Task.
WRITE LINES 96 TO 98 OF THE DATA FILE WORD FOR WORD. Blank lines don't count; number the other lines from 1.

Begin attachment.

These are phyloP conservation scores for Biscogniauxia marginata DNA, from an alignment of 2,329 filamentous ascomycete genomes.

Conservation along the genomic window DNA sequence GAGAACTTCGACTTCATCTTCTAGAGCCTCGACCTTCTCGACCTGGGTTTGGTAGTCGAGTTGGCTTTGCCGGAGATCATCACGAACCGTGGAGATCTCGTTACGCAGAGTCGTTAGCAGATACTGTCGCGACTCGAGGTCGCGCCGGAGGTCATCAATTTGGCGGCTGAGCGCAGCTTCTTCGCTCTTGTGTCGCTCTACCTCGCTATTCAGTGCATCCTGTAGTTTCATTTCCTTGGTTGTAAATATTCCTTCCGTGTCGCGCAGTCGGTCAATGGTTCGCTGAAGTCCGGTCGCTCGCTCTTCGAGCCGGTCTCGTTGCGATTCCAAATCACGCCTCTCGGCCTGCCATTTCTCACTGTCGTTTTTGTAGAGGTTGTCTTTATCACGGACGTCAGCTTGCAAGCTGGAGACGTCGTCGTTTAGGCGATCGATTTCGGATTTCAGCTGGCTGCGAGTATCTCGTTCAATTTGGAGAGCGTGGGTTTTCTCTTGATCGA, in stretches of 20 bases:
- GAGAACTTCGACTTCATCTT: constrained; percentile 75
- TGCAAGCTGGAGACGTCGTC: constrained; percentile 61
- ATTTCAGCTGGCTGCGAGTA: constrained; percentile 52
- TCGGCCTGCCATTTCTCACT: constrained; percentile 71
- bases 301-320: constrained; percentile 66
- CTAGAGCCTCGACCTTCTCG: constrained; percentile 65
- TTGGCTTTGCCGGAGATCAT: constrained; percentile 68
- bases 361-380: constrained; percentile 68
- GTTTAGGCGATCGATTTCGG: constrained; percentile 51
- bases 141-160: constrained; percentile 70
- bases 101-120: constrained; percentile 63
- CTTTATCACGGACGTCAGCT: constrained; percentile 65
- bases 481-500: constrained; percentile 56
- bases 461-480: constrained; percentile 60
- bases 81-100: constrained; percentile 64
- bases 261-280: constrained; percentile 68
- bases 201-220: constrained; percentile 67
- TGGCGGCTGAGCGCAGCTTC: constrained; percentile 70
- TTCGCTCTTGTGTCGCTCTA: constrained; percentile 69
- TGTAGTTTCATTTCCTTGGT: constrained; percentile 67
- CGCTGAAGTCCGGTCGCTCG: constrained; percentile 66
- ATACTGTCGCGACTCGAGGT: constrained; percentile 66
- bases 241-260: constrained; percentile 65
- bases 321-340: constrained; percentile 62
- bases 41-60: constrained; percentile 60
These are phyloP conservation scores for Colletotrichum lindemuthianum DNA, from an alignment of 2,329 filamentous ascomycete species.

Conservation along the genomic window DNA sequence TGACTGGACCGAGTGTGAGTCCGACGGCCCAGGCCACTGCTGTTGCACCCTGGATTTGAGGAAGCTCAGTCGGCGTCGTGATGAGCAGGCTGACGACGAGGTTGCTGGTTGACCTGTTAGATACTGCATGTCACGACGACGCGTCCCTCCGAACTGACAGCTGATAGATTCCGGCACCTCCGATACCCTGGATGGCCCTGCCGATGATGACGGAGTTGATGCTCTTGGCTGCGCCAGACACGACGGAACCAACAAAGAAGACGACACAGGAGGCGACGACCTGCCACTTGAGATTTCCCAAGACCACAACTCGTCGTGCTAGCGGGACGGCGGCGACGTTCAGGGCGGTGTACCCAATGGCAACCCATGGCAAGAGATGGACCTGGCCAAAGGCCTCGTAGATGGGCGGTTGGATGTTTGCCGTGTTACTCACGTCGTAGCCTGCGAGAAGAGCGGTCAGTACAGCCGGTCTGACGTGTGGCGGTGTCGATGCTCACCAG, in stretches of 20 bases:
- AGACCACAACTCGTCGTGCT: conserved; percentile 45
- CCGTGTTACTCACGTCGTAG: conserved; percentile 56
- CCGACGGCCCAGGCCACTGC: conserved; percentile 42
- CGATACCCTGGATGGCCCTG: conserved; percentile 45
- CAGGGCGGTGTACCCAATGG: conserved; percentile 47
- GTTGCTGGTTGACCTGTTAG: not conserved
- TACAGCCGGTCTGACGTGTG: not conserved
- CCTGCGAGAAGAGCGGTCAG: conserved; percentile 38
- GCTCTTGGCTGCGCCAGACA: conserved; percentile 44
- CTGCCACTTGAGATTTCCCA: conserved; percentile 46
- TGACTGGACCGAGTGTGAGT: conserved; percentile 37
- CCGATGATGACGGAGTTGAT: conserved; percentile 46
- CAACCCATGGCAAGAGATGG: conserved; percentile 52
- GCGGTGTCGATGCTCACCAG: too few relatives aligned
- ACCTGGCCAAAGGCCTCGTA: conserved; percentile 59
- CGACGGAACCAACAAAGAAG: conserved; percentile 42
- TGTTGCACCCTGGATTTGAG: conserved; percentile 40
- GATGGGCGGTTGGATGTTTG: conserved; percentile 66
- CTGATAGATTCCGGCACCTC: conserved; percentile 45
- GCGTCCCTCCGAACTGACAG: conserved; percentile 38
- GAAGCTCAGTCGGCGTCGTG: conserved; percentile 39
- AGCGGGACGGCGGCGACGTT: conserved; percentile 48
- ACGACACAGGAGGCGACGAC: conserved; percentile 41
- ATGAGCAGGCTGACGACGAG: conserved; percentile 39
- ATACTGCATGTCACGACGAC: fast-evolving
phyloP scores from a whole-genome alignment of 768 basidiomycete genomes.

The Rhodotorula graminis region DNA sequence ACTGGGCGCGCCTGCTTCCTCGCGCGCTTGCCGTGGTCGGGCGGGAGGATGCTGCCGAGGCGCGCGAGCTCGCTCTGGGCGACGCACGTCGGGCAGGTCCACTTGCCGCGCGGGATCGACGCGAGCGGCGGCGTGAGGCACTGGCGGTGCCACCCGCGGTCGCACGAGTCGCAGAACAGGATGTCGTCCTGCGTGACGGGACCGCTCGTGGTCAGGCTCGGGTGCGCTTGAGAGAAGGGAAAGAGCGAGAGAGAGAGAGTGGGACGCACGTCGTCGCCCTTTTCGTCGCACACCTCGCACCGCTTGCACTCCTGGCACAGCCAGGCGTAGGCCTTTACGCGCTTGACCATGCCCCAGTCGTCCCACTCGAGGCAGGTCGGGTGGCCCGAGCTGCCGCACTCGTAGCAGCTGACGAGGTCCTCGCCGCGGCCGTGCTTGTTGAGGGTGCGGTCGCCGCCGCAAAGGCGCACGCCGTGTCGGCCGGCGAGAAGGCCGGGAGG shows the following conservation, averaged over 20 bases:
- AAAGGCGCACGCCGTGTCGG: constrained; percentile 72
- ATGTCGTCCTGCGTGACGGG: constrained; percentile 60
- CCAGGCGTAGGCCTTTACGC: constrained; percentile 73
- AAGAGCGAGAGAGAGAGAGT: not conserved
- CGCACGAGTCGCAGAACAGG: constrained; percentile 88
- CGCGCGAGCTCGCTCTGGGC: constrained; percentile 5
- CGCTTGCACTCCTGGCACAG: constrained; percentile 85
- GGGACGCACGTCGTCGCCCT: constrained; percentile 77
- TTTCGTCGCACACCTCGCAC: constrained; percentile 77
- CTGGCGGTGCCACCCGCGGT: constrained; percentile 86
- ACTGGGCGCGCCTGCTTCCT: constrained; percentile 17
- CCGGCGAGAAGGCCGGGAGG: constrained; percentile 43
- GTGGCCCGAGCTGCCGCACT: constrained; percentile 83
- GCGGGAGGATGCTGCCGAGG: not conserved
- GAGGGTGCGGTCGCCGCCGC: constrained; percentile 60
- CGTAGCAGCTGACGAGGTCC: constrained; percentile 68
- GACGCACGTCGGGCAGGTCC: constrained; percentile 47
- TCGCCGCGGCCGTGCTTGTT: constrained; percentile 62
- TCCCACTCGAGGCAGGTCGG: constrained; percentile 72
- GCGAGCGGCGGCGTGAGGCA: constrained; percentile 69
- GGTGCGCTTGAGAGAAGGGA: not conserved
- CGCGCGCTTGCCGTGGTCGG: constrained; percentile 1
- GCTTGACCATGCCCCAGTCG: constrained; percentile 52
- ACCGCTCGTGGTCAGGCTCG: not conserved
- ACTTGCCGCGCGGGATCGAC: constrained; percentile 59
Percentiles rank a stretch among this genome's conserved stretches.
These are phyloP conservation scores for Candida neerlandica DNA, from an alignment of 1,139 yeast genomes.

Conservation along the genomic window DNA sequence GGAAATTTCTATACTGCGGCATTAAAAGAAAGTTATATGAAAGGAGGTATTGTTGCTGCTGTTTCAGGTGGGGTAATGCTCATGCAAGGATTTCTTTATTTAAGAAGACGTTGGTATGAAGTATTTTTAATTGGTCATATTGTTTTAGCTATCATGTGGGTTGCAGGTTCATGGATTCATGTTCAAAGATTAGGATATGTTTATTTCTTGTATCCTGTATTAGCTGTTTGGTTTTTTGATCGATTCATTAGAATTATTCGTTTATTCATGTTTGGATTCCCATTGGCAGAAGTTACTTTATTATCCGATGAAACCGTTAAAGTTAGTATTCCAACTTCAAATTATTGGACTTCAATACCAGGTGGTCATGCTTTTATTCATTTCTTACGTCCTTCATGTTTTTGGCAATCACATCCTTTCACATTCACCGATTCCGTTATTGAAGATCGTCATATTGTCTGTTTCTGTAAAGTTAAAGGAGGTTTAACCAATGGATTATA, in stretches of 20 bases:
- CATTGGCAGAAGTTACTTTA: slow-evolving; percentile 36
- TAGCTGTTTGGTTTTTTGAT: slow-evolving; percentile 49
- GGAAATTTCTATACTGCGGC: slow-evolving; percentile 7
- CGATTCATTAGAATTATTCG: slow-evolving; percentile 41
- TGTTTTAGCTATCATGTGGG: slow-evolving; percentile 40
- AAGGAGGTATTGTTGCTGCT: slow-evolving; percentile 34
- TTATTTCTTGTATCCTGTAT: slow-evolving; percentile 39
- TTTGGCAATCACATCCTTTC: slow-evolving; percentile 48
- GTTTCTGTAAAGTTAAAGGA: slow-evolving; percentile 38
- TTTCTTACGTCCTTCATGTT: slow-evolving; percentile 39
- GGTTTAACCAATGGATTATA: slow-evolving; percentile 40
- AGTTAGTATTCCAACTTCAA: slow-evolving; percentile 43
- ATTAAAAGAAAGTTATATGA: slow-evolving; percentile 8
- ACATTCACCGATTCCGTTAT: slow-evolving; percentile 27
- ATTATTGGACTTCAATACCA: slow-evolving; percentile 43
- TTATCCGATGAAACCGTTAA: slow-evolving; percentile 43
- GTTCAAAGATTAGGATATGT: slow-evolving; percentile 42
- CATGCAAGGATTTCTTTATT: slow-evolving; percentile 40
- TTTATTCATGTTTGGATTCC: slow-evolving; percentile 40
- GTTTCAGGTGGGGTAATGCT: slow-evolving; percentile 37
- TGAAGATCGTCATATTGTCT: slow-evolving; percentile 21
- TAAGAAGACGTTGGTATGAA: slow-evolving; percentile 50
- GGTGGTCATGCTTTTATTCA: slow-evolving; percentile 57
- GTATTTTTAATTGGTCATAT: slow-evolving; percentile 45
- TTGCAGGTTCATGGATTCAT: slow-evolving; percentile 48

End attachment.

- AGTTAGTATTCCAACTTCAA: slow-evolving; percentile 43
- ATTAAAAGAAAGTTATATGA: slow-evolving; percentile 8
- ACATTCACCGATTCCGTTAT: slow-evolving; percentile 27